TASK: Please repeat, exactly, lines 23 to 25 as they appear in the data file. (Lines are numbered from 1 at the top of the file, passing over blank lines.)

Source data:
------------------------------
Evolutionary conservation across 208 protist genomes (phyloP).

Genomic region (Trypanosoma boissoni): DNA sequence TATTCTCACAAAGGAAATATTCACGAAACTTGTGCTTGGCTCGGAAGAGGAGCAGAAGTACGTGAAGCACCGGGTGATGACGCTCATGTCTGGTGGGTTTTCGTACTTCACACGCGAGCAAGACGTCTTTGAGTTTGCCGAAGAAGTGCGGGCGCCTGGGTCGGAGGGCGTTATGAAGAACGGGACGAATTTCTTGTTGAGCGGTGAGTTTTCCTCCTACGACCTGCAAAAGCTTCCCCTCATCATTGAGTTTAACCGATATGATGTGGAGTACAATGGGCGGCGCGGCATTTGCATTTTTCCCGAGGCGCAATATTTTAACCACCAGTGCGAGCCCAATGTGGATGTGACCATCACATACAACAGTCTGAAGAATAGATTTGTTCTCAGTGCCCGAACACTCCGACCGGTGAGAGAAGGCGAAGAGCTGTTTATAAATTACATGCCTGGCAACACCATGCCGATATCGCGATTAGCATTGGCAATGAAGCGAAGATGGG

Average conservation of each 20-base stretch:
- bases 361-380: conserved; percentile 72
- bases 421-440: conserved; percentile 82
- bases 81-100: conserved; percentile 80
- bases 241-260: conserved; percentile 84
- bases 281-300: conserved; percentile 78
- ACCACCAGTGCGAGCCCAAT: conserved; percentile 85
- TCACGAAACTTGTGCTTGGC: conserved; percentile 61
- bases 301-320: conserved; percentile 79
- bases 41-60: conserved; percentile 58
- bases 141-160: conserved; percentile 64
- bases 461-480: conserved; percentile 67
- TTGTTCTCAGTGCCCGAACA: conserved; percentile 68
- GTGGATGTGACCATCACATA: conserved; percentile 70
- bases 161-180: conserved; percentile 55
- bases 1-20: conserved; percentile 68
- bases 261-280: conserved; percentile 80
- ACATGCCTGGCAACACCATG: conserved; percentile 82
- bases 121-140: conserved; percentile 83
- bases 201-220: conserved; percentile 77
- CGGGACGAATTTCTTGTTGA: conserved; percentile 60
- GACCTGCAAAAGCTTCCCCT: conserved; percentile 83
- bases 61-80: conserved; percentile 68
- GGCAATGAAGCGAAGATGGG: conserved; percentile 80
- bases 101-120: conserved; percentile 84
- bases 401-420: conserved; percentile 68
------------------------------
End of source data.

- CGGGACGAATTTCTTGTTGA: conserved; percentile 60
- GACCTGCAAAAGCTTCCCCT: conserved; percentile 83
- bases 61-80: conserved; percentile 68